The Smithsonian Acquires the Earliest Known Photograph of an American First Lady

The Smithsonian Acquires the Earliest Known Photograph of an American First Lady

The Smithsonian Acquires the Earliest Known Photograph of an American First Lady

A circa 1846 portrait of Dolley Madison by John Plumbe Jr.
Sotheby’s

Three years before her death in 1849 at age 81, Dolley Madison posed for photographer John Plumbe Jr. at his studio in Washington, D.C. Clad in a crocheted shawl and one of her famous turbans, carefully arranged to cover most of her dark curls, the former first lady met the camera’s gaze with a piercing yet inviting stare.

“She’s got this little hint of a smile,” Emily Bierman, global head of Sotheby’s photography department, tells the New York Times’ Jennifer Schuessler. “You can tell she was a commanding and venerable woman.”

A surviving daguerreotype from this 1846 sitting recently resurfaced after decades in obscurity. Now identified as the earliest known photograph of an American first lady, the portrait went up for auction last week at Sotheby’s, where it fetched more than six times its estimated value of $50,000 to $70,000. The Smithsonian’s National Portrait Gallery paid $456,000 for the daguerreotype, which will reside in the museum’s permanent collection alongside the earliest known photograph of a United States president: an 1843 portrait of John Quincy Adams, acquired at auction for $360,500 in 2017.

The portrait likely dates to early 1846.
Sotheby’s

The unidentified sellers found the portrait in a relative’s basement.
Sotheby’s

The back of the daguerreotype indicates it was produced by John Plumbe Jr.’s studio.
Sotheby’s

Dolley served as first lady from 1809 to 1817. The wife of the U.S.’s fourth president, James Madison, she is regularly lauded for her expert hospitality and bravery during the War of 1812. When the British burned the White House in 1814, Dolley saved a portrait of George Washington from falling into enemy hands, telling servants to break the frame and extract its contents to avoid letting the president’s likeness “be mocked and desecrated,” wrote Smithsonian magazine’s Thomas Fleming in 2010.

As the National Women’s History Museum notes online, Dolley “pretty much created” the role of first lady, “setting the bar upon which all [of her successors] have been judged.” She hosted politicians from across the political spectrum at the White House, encouraging the nation’s leaders to put their differences aside in social settings, and she established the first lady’s unofficial duty as hostess. When Dolley died in 1849, President Zachary Taylor eulogized her as “the first lady of the land for half a century.”

Reflecting on the portrait’s acquisition in a statement, Smithsonian Secretary Lonnie G. Bunch III says, “This artifact will provide the Smithsonian another opportunity to tell a more robust American story and illuminate the vital role women like [Dolley] have played in the nation’s progress.”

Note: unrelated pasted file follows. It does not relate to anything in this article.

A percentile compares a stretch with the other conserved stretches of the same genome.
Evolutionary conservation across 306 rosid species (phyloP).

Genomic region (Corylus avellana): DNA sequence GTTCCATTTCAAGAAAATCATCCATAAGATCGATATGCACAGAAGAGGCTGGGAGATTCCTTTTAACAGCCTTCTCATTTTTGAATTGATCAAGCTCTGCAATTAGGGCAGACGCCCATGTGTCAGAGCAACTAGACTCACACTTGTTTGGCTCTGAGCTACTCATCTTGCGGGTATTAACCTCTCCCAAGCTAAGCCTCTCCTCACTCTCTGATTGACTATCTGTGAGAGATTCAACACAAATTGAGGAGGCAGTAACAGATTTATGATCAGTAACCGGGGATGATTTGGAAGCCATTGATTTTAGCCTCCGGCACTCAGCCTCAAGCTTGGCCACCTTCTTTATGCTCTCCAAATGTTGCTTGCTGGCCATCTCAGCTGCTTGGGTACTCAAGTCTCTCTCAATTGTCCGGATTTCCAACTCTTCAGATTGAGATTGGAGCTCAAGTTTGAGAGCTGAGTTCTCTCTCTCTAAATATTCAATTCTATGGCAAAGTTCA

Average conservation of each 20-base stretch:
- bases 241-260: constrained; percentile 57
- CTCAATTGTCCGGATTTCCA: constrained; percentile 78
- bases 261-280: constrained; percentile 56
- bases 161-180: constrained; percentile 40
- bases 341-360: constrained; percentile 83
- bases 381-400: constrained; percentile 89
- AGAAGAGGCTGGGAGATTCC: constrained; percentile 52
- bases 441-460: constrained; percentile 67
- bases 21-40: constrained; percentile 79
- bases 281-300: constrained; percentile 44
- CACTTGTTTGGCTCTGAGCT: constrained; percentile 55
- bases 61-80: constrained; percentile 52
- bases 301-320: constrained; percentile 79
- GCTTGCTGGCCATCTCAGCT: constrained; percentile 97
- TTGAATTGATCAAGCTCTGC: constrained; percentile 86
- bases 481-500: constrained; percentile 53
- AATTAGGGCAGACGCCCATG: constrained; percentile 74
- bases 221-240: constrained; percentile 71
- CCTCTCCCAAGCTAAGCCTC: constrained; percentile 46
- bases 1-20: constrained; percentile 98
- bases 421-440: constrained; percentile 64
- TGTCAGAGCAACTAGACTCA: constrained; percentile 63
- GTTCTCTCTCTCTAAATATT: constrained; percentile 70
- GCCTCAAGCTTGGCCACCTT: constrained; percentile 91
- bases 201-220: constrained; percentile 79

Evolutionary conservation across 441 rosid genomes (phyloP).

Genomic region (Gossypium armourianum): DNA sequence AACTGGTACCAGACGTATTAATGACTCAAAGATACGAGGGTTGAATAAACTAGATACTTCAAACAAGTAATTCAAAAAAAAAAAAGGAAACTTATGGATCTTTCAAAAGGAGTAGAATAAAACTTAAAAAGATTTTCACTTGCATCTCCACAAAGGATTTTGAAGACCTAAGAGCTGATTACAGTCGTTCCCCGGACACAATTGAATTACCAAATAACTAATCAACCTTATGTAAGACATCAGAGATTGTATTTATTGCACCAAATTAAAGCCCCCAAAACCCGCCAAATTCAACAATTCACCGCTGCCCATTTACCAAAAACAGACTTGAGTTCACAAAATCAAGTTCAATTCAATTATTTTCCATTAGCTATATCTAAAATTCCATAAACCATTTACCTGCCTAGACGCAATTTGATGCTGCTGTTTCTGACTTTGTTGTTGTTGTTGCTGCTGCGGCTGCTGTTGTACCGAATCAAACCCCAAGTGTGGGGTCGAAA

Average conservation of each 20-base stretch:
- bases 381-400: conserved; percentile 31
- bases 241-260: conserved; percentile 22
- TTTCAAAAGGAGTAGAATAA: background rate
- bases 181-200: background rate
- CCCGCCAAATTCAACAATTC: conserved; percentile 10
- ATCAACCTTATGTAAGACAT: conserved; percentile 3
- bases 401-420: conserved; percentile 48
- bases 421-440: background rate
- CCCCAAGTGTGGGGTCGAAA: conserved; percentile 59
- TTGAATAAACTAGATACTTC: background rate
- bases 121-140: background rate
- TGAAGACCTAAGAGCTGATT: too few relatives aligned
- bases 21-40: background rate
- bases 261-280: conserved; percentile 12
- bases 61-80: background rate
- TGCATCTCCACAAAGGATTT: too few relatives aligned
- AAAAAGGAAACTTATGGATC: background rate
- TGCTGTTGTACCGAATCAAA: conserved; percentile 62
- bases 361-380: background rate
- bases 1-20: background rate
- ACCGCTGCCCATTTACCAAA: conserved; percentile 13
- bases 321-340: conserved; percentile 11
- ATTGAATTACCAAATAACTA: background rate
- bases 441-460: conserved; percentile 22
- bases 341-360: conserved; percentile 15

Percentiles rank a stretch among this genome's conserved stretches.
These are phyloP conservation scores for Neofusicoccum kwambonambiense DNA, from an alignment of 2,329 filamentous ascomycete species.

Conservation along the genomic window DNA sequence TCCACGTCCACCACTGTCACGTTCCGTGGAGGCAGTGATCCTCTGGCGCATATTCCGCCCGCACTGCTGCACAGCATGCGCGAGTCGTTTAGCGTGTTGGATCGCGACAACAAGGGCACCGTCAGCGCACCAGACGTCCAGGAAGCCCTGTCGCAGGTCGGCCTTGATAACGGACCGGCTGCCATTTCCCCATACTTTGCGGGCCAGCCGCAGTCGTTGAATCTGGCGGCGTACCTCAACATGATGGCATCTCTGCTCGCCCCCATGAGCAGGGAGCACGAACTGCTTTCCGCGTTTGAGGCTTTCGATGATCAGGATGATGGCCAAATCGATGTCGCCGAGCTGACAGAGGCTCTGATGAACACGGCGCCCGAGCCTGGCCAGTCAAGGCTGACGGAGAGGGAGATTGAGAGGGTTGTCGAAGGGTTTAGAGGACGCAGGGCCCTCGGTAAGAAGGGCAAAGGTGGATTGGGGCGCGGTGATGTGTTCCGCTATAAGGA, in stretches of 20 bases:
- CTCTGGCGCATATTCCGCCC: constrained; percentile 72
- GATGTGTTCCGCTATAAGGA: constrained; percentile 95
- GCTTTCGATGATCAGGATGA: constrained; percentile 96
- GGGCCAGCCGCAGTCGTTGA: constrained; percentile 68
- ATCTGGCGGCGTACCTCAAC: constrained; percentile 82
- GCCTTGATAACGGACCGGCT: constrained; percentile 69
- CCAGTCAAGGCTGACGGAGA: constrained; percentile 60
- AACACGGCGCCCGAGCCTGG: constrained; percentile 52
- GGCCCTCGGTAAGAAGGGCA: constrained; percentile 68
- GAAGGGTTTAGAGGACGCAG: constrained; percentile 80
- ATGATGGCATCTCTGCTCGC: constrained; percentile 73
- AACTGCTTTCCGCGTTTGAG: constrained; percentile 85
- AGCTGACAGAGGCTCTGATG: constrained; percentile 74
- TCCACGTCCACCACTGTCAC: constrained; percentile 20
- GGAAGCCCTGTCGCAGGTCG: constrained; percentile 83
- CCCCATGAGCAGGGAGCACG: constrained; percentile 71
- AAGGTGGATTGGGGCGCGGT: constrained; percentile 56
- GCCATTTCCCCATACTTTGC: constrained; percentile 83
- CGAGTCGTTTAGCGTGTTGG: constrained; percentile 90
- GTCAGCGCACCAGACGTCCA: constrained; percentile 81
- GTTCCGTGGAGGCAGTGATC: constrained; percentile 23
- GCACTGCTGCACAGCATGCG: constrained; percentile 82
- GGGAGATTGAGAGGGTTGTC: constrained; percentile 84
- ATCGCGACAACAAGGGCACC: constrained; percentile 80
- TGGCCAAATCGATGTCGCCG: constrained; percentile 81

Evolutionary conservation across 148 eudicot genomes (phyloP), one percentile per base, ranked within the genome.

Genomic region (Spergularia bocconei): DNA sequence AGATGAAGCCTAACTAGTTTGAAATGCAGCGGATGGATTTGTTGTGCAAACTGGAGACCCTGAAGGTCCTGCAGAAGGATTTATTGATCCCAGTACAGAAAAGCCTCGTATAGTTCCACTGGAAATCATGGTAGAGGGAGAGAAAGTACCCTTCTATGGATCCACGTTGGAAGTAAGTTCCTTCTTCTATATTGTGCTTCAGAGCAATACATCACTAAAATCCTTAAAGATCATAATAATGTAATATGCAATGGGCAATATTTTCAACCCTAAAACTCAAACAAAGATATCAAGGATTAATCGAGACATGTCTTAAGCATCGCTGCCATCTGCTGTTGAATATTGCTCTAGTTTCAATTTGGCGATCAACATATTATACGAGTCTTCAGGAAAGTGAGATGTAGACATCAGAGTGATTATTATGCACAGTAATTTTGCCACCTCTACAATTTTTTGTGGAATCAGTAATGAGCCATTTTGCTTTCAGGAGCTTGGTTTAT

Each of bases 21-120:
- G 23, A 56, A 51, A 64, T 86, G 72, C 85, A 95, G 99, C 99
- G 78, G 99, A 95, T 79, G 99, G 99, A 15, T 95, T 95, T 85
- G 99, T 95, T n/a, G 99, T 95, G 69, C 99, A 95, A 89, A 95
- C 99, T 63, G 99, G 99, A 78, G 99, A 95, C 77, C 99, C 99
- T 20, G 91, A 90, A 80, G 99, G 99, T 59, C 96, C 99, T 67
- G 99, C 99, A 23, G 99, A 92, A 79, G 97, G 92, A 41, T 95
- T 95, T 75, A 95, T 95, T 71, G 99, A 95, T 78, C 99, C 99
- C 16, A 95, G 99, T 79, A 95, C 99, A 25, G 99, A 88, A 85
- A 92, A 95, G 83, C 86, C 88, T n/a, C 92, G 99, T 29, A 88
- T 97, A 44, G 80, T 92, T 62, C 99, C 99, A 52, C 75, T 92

According to the Times, the daguerreotype’s anonymous sellers discovered it while cleaning out the basement of a family member who had died. Recognizing the first lady’s face, they sent a scan of the photograph to Sotheby’s, attracting Bierman’s attention despite what she describes as the “fairly terrible” quality of the JPEG file.

The newly auctioned portrait isn’t the only surviving photograph of Dolley. Mathew Brady, the photographer who immortalized such 19th-century Americans as Abraham Lincoln and Ulysses S. Grant, captured Dolley’s likeness in 1848. More than a century later, two daguerreotypes from the sitting surfaced in a leather trunk once owned by Dolley’s niece, Anna Payne Causten. One of the portraits—both of which are now housed at the Greensboro History Museum in North Carolina—depicts Dolley seated next to a standing Causten, while the other shows the first lady sitting alone in a pose reminiscent of the Sotheby’s daguerreotype.

A separate daguerreotype held by the Maine Historical Society was previously attributed to Brady but is now believed to date to the same sitting as the Sotheby’s one. The image offers a nearly identical view of Dolley, this time with her hands visible and expression slightly different. As Sotheby’s notes in the lot listing for the newly auctioned portrait, “new research and close examination” suggest Plumbe was the creator of both daguerreotypes.

An 1848 daguerreotype of Dolley and her niece

An 1848 daguerreotype of Dolley and her niece, Anna Payne Causten, by Mathew Brady

National Portrait Gallery

Several clues link the Sotheby’s portrait to Plumbe, a Welsh-born immigrant who emerged as one of the U.S.’s most prominent 19th-century photographers. Visitor logs kept by Dolley indicate she met with Plumbe on February 22, 1846, and contemporary newspaper reports mention a portrait of the first lady featured in the photographer’s exhibitions that May. Most importantly, the back of the portrait’s case bears a printed message stating, “Manufactured at the Plumbe National Daguerrian Depot, New-York.”

According to the Times’ Annie Aguiar, the 1846 daguerreotype will go on view at the National Portrait Gallery in a 2026 exhibition marking both the 50th anniversary of the museum’s photography collection and the 250th anniversary of the nation’s founding.

“The National Portrait Gallery is delighted to have acquired this exceptional work on behalf of the nation,” says Ann Shumard, senior curator of photographs at the museum, in the statement. “It will now be preserved in perpetuity for the public.”

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